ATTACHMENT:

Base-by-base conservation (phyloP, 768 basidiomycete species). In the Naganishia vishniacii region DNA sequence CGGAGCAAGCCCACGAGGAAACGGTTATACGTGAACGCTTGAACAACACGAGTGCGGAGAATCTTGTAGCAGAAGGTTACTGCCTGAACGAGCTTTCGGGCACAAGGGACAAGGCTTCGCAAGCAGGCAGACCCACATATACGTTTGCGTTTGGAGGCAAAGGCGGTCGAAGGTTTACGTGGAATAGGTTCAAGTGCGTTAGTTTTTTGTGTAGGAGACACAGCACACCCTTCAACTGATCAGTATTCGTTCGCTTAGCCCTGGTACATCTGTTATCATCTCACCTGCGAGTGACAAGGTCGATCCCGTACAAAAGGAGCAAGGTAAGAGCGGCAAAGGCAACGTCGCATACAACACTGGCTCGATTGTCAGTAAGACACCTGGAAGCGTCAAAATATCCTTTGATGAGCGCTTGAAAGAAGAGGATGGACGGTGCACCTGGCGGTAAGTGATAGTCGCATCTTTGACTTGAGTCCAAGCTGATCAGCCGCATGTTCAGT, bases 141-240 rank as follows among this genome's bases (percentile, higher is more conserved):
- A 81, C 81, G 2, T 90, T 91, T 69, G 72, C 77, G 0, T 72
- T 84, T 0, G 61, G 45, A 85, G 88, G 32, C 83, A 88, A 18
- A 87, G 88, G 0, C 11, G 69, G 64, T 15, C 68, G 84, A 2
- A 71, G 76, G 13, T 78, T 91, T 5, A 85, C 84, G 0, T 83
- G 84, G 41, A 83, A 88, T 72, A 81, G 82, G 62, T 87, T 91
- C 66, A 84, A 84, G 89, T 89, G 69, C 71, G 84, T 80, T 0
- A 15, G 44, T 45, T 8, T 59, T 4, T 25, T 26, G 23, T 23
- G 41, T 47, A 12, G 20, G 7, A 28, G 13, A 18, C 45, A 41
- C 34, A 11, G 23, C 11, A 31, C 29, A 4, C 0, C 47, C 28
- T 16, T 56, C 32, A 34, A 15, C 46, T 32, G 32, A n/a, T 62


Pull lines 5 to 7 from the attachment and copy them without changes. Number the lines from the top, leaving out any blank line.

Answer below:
- A 71, G 76, G 13, T 78, T 91, T 5, A 85, C 84, G 0, T 83
- G 84, G 41, A 83, A 88, T 72, A 81, G 82, G 62, T 87, T 91
- C 66, A 84, A 84, G 89, T 89, G 69, C 71, G 84, T 80, T 0